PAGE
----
The Lok Sabha passed an amendment Bill to the Right of Children to Free and Compulsory Education Act, 2009 relaxing the prohibition against holding back students till class VII. The amendment replaces Section 16 of the Act, which stated that no student should be held back in class or expelled. The new section states that state governments are now allowed to decide to have rules holding back of students till the completion of elementary education. The amendment has not made a change to the phrase which prohibits expulsion.

Further Reading:
  1. Express News Service, RTE amendment Bill passed in Lok Sabha, no-detention policy set to fail, The Indian Express (July 19, 2018).
  2. Shradha Chettri, To ‘improve learning’, Delhi govt to scrap no detention policy after RTE amendment, The Indian Express (July 20, 2018).
  3. Editorial, Detention no cure: on RTE Act amendment, The Hindu (July 26, 2018).
  4. Gunjan Sharma Reversing the Twin Ideals of Right to Education, Economic and Political Weekly (27 Feb, 2016).
  • Justice BN Srikrishna Committee Submits Report and Draft Bill to the Ministry of Electronics and Information Technology
The Justice BN Srikrishna Committee of Experts on Data Protection released its report and the draft legislation ‘The Personal Data Protection Bill, 2018’ on 27 July, 2018. The committee has submitted the recommendation with regards to the jurisdiction and applicability of a data protection law should extend to all processing of data that happens in India. Additionally, personal data is determined by standard of identifiability.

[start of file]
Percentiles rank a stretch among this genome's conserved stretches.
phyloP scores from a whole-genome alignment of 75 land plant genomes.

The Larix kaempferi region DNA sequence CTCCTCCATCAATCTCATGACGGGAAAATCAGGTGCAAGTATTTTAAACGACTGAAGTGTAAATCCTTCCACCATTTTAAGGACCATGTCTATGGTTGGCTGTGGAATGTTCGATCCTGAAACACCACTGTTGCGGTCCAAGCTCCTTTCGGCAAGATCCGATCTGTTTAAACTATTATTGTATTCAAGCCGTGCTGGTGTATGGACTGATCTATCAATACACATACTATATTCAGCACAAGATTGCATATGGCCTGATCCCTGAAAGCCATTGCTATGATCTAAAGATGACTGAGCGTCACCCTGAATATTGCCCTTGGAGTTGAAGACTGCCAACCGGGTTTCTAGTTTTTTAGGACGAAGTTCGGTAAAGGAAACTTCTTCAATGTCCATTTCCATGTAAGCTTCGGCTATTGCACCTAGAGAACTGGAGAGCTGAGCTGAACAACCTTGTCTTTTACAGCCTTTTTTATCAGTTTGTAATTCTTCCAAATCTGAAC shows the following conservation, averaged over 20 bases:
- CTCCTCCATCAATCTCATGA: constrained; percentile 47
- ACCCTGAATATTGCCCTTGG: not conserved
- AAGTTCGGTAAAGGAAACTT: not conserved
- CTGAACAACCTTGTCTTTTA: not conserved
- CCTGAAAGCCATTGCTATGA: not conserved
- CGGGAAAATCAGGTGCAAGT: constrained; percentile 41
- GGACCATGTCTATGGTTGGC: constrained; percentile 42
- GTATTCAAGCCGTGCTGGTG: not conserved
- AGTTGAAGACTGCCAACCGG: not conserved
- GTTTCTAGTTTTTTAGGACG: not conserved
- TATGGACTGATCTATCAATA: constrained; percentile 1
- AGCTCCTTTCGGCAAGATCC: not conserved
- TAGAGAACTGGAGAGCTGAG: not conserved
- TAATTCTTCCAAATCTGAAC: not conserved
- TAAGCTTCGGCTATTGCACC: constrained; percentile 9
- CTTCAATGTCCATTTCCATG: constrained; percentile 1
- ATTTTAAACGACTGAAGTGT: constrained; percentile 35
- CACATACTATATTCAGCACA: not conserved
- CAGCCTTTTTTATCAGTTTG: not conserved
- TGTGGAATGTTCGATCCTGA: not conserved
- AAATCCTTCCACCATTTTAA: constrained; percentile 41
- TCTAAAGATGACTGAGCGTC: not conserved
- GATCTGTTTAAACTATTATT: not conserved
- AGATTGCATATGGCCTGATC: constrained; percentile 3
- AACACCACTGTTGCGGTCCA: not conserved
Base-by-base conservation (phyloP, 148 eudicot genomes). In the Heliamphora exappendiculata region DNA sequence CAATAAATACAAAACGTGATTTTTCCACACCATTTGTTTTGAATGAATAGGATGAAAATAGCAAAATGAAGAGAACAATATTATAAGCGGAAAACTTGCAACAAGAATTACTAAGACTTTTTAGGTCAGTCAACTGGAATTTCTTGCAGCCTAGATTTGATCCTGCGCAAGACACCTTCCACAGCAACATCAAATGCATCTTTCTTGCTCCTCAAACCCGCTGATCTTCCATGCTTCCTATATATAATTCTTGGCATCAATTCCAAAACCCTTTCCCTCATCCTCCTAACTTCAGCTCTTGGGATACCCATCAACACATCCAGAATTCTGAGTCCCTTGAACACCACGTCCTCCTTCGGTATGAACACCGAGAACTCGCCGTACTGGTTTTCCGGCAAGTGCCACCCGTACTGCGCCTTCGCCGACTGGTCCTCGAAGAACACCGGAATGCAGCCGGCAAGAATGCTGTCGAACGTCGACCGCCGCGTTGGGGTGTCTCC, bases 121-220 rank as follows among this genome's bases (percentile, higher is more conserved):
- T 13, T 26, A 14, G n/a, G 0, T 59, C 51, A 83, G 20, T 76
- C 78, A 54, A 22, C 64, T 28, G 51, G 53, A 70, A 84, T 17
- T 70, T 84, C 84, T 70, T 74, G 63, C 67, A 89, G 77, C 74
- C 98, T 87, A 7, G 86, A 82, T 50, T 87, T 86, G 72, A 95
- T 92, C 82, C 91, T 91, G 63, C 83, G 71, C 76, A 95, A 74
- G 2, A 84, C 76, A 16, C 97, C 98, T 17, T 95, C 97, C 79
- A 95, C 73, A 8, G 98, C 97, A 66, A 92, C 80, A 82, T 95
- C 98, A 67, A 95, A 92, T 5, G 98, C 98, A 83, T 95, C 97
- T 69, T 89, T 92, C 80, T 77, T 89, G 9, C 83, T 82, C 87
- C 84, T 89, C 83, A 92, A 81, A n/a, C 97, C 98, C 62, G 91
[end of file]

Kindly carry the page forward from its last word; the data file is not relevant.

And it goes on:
Further Reading:
  1. Editorial, A good beginning: on draft data protection bill, The Hindu (July 31, 2018)
  2. Save Our Privacy Team, Initial Statement on Justice Srikrishna Committee Report, Save Our Privacy (27 July, 2018).
  3. Compilation of Resources, Privacy isn't negotiable, Mozilla Foundation
  4. Arghya Sengupta, A free & fair digital economy: Draft data protection bill asserts our sovereignty and safeguards citizens’ interests, Times of India Blog (July 30, 2018)
  5. Amba Kak, The Srikrishna Committee’s Data-Protection Bill Does Not Do Enough To Hold The Government Accountable For Use Of Personal Data, The Caravan (28 July, 2018)
  6. Prashant Reddy, Data protection bill: The problem isn’t just the proposed law – it is also who will enforce it, Scroll.in (August 01, 2018)
  • Tarunabh Khaitan wins the Letten Prize 2018
Indian Legal Scholar Tarunabh Khaitan has been awarded the Letten Foundation and Young Academy of Norway’s inaugural prize for his research on the root cause of inequality and injustice in today’s society. He is currently affiliated with the University of Oxford and will be using the prize money of USD 260,000 towards an ‘Indian Equality Law Program’ aimed at supporting doctoral students and early-career scholars. Selected for this award from around 200 scholars from all-over the world, Khaitan is a Rhodes Scholar and a 2004-graduate of National Law School, Bangalore.

Further Reading:
  1. Editorial, Tarunabh Khaitan wins 2018 Letten Prize, University of Oxford – Facult of Law (August 3, 2018).